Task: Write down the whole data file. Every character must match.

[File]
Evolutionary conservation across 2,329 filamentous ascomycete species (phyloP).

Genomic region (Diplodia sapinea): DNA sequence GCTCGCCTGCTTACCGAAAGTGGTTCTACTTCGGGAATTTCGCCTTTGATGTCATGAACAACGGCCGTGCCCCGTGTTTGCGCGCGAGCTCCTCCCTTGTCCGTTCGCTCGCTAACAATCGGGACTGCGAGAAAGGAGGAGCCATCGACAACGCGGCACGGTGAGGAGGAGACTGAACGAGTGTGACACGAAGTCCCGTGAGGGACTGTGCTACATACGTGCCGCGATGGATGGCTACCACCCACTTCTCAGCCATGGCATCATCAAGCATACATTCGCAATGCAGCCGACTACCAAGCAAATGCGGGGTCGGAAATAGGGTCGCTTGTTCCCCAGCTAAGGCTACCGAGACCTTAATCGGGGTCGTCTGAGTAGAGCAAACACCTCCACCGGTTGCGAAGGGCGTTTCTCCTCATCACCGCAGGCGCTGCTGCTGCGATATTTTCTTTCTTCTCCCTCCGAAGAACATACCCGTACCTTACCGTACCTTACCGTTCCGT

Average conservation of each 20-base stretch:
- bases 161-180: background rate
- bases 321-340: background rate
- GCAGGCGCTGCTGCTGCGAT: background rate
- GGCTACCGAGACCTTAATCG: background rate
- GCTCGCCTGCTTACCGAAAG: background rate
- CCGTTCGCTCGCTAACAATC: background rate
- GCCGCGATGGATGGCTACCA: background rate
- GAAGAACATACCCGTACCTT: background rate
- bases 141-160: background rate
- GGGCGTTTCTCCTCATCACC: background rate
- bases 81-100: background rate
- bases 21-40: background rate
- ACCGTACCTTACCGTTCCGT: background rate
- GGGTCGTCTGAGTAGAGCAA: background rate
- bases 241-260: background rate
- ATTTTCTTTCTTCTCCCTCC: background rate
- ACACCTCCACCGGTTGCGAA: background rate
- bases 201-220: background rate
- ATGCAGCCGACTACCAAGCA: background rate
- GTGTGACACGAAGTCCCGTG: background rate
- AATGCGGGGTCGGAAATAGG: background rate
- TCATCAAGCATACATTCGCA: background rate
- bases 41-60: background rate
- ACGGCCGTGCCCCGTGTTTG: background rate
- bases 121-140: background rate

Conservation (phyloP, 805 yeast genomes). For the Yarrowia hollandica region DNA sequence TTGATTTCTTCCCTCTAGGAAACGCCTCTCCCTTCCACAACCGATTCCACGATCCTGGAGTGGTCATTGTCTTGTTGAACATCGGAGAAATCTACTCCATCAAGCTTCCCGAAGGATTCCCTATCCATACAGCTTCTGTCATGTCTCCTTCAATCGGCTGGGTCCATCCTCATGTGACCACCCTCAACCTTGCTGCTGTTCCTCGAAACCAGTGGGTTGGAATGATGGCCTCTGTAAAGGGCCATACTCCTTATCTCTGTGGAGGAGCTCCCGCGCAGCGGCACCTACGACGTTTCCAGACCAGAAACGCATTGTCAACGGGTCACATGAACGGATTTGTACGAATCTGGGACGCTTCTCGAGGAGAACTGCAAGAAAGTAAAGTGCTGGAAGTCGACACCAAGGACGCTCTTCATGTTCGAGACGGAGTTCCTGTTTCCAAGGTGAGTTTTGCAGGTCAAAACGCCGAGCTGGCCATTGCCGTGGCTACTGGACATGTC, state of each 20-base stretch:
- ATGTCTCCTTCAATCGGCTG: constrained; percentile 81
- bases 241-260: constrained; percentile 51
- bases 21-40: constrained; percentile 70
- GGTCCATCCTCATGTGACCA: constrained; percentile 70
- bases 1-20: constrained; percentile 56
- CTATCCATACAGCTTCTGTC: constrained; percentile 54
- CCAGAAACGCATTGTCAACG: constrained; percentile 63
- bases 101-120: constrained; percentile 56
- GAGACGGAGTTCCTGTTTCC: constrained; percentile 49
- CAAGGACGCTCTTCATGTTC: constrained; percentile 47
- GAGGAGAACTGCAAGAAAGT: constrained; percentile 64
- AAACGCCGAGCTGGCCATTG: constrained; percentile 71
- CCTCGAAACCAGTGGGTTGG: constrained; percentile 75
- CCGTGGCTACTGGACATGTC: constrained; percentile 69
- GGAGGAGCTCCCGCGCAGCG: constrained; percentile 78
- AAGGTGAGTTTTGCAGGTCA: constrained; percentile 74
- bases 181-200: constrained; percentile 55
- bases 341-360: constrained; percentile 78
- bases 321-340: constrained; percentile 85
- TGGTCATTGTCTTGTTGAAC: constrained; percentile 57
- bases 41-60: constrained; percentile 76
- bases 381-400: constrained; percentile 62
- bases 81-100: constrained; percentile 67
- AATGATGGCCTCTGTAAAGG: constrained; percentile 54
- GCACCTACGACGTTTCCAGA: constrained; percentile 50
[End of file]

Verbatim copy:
Evolutionary conservation across 2,329 filamentous ascomycete species (phyloP).

Genomic region (Diplodia sapinea): DNA sequence GCTCGCCTGCTTACCGAAAGTGGTTCTACTTCGGGAATTTCGCCTTTGATGTCATGAACAACGGCCGTGCCCCGTGTTTGCGCGCGAGCTCCTCCCTTGTCCGTTCGCTCGCTAACAATCGGGACTGCGAGAAAGGAGGAGCCATCGACAACGCGGCACGGTGAGGAGGAGACTGAACGAGTGTGACACGAAGTCCCGTGAGGGACTGTGCTACATACGTGCCGCGATGGATGGCTACCACCCACTTCTCAGCCATGGCATCATCAAGCATACATTCGCAATGCAGCCGACTACCAAGCAAATGCGGGGTCGGAAATAGGGTCGCTTGTTCCCCAGCTAAGGCTACCGAGACCTTAATCGGGGTCGTCTGAGTAGAGCAAACACCTCCACCGGTTGCGAAGGGCGTTTCTCCTCATCACCGCAGGCGCTGCTGCTGCGATATTTTCTTTCTTCTCCCTCCGAAGAACATACCCGTACCTTACCGTACCTTACCGTTCCGT

Average conservation of each 20-base stretch:
- bases 161-180: background rate
- bases 321-340: background rate
- GCAGGCGCTGCTGCTGCGAT: background rate
- GGCTACCGAGACCTTAATCG: background rate
- GCTCGCCTGCTTACCGAAAG: background rate
- CCGTTCGCTCGCTAACAATC: background rate
- GCCGCGATGGATGGCTACCA: background rate
- GAAGAACATACCCGTACCTT: background rate
- bases 141-160: background rate
- GGGCGTTTCTCCTCATCACC: background rate
- bases 81-100: background rate
- bases 21-40: background rate
- ACCGTACCTTACCGTTCCGT: background rate
- GGGTCGTCTGAGTAGAGCAA: background rate
- bases 241-260: background rate
- ATTTTCTTTCTTCTCCCTCC: background rate
- ACACCTCCACCGGTTGCGAA: background rate
- bases 201-220: background rate
- ATGCAGCCGACTACCAAGCA: background rate
- GTGTGACACGAAGTCCCGTG: background rate
- AATGCGGGGTCGGAAATAGG: background rate
- TCATCAAGCATACATTCGCA: background rate
- bases 41-60: background rate
- ACGGCCGTGCCCCGTGTTTG: background rate
- bases 121-140: background rate

Conservation (phyloP, 805 yeast genomes). For the Yarrowia hollandica region DNA sequence TTGATTTCTTCCCTCTAGGAAACGCCTCTCCCTTCCACAACCGATTCCACGATCCTGGAGTGGTCATTGTCTTGTTGAACATCGGAGAAATCTACTCCATCAAGCTTCCCGAAGGATTCCCTATCCATACAGCTTCTGTCATGTCTCCTTCAATCGGCTGGGTCCATCCTCATGTGACCACCCTCAACCTTGCTGCTGTTCCTCGAAACCAGTGGGTTGGAATGATGGCCTCTGTAAAGGGCCATACTCCTTATCTCTGTGGAGGAGCTCCCGCGCAGCGGCACCTACGACGTTTCCAGACCAGAAACGCATTGTCAACGGGTCACATGAACGGATTTGTACGAATCTGGGACGCTTCTCGAGGAGAACTGCAAGAAAGTAAAGTGCTGGAAGTCGACACCAAGGACGCTCTTCATGTTCGAGACGGAGTTCCTGTTTCCAAGGTGAGTTTTGCAGGTCAAAACGCCGAGCTGGCCATTGCCGTGGCTACTGGACATGTC, state of each 20-base stretch:
- ATGTCTCCTTCAATCGGCTG: constrained; percentile 81
- bases 241-260: constrained; percentile 51
- bases 21-40: constrained; percentile 70
- GGTCCATCCTCATGTGACCA: constrained; percentile 70
- bases 1-20: constrained; percentile 56
- CTATCCATACAGCTTCTGTC: constrained; percentile 54
- CCAGAAACGCATTGTCAACG: constrained; percentile 63
- bases 101-120: constrained; percentile 56
- GAGACGGAGTTCCTGTTTCC: constrained; percentile 49
- CAAGGACGCTCTTCATGTTC: constrained; percentile 47
- GAGGAGAACTGCAAGAAAGT: constrained; percentile 64
- AAACGCCGAGCTGGCCATTG: constrained; percentile 71
- CCTCGAAACCAGTGGGTTGG: constrained; percentile 75
- CCGTGGCTACTGGACATGTC: constrained; percentile 69
- GGAGGAGCTCCCGCGCAGCG: constrained; percentile 78
- AAGGTGAGTTTTGCAGGTCA: constrained; percentile 74
- bases 181-200: constrained; percentile 55
- bases 341-360: constrained; percentile 78
- bases 321-340: constrained; percentile 85
- TGGTCATTGTCTTGTTGAAC: constrained; percentile 57
- bases 41-60: constrained; percentile 76
- bases 381-400: constrained; percentile 62
- bases 81-100: constrained; percentile 67
- AATGATGGCCTCTGTAAAGG: constrained; percentile 54
- GCACCTACGACGTTTCCAGA: constrained; percentile 50